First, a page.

Murder by Numbers

"You've started a chain reaction that could bring about the next apocalypse!"

Murder by Numbers, a de facto remake of Alfred Hitchcock’s Rope, is an intriguing film that falls back on thriller conventions just when it needs to make a move of its own. It begins admirably only to reveal cracks in its foundation in the second act, then crumble entirely in the third. By the time I realized that the movie, after casting the brilliant Ryan Gosling and Michael Pitt to play modern versions of Leopold and Loeb, is interested mainly in the exorcism of Sandra Bullock’s personal demons, I got a strong urge to bail, an urge that was retroactively justified by the reprehensible closing scenes.

Richard Haywood (Gosling) and Justin Pendleton (Pitt) are two high-schoolers who think, or posture — or maybe they’re just looking for an adventure — that by committing the perfect crime, by exercising their will to power, they will attain the freedom that Nietzsche wrote of. They pick a random victim, after much bustle about whether or not their selection is truly random, and proceed to execute their elaborately planned murder plot, calculated to leave a misleading trail of evidence where there is a trail at all. Everything goes essentially according to plan, except that at a crucial moment, Justin vomits, leaving valuable DNA in a place where both of them would prefer that it not be found.

But lest you get excited, the movie is told mostly from the point of view of detective Cassie Mayweather, a veteran with a Case That Haunts Her. She has lost the respect of most of her co-workers, who now treat her warily, like a time-bomb ready to unleash another mishap on the homicide department. Her new trainee, innocently monikered Sam Kennedy, is by the book; she follows nothing but her instincts. Soon, the case becomes an intellectual contest between her and Richard, the latter being precisely of the ilk that has wronged her: the attractive, popular, hyper-intelligent hotshot who seems to be able to talk his way out of anything.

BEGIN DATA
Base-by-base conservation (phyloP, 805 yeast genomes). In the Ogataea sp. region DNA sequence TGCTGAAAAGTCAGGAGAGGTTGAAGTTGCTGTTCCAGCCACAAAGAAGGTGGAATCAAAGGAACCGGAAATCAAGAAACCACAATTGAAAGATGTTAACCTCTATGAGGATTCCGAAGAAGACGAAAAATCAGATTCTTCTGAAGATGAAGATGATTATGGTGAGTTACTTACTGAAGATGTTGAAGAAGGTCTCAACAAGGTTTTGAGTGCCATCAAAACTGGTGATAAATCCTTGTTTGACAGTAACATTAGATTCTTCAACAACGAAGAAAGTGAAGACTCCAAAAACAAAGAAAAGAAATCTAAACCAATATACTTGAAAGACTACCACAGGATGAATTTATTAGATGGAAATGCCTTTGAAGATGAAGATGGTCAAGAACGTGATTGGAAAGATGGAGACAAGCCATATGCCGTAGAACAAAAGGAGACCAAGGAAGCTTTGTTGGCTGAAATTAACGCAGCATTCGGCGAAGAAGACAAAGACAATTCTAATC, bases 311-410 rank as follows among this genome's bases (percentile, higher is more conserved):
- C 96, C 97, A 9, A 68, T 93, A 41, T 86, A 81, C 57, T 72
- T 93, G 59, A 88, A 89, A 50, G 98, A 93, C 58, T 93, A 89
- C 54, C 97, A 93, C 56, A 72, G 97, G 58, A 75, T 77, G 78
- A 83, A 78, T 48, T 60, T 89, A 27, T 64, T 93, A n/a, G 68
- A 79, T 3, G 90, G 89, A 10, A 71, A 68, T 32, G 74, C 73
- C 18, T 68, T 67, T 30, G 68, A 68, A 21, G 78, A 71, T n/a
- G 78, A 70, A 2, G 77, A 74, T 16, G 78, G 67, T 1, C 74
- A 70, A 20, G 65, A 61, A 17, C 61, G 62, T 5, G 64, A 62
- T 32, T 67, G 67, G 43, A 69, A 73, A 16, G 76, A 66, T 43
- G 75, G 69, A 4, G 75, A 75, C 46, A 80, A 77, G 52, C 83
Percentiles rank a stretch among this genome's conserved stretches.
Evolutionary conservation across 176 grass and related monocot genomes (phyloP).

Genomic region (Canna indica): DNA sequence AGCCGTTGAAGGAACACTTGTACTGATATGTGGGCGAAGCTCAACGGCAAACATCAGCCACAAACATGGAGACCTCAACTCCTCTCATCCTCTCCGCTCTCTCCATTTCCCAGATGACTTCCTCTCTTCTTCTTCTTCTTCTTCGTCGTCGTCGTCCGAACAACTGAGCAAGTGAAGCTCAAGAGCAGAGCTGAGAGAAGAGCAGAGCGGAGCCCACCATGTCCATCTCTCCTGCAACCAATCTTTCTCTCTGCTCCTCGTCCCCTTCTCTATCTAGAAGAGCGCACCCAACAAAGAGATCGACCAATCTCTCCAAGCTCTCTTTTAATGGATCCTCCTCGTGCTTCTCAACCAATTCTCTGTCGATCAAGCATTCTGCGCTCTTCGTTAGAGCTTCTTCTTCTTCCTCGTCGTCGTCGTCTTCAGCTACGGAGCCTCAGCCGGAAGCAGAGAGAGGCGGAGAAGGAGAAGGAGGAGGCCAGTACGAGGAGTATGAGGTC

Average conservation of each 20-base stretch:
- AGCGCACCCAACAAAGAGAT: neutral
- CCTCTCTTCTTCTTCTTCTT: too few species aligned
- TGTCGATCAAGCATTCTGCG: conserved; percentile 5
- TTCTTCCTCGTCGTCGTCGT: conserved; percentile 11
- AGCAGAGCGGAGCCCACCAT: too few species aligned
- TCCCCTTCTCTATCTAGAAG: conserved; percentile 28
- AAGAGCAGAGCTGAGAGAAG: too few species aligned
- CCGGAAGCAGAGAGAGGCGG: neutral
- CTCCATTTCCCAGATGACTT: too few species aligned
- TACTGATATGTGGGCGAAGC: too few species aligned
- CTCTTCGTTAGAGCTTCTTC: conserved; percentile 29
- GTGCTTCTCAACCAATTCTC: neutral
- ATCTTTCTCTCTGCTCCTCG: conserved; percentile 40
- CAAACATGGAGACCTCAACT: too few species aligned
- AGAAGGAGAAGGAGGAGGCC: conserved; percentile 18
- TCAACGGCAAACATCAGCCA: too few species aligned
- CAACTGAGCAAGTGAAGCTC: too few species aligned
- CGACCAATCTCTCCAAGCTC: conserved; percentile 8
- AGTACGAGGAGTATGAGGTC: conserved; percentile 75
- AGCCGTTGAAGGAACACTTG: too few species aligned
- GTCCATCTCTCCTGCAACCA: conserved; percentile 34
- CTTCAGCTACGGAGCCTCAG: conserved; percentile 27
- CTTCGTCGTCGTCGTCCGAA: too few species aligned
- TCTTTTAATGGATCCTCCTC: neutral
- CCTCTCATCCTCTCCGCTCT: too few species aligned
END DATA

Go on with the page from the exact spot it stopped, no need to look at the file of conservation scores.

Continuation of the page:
Okay, look: I like Sandra Bullock. I think she is funny. I think she can be charming. That is, she can be when she is given something to do. Her role here is hampered by two major snakes in her boot: first, her character is infinitely less interesting, what with her maudlin Personal Issues, than the charismatic murderers and their titular deed. Second, because of the way the Bullock character is set up, the movie is pretty much required to give us an ending that will neatly resolve both the murder procedural and the aforementioned Personal Issues.

Unfortunately, when this resolution arrives, it hits the precise wrong note, and we cringe when Cassie, in one of the film’s last scenes, tells a character in no uncertain terms that he can’t escape responsibility for his actions. The scene is so phony and wrong that, in our disgust, we almost forget about the sequence that preceded it, an almost unbelievably trite boogeyman climax that ends, wouldn’t you know it, with a character falling off a deck to his death on the rocks below (you would think that bad guys wouldn’t be so keen to climb to these high places after a dozen or so movies).

Nonetheless, even when Murder by Numbers begins to fall into its own traps, it remains watchable almost until the bitter end, thanks mostly to assured performances from Gosling, Pitt, and yes, even Bullock. Gosling, a fascinating young actor who can be seen in an astonishing performance in the controversial The Believer, imbues his character with just the right amount of rich-boy cockiness, giving his high-concept character more personality than he probably deserves. Pitt is also interesting, perfectly cast as the withdrawn, intellectual outcast, and we understand why his character falls in with the smooth talking of the equally bright, more daring Richard.

I will resist making the obvious pun by adding a definite article to the title, but that’s pretty much what Murder by Numbers winds up being. It was directed by Barbet Schroeder, semi-famous for following up the Michael Keaton schlock thriller Desperate Measures with Our Lady of the Assasins, a drama about a transsexual volleyball team, and he gives his movie a riveting air of sensational gloom-doom. The debut script by Tony Gayton completely betrays the director’s compelling tone.

-- Eugene Novikov

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Screening Log


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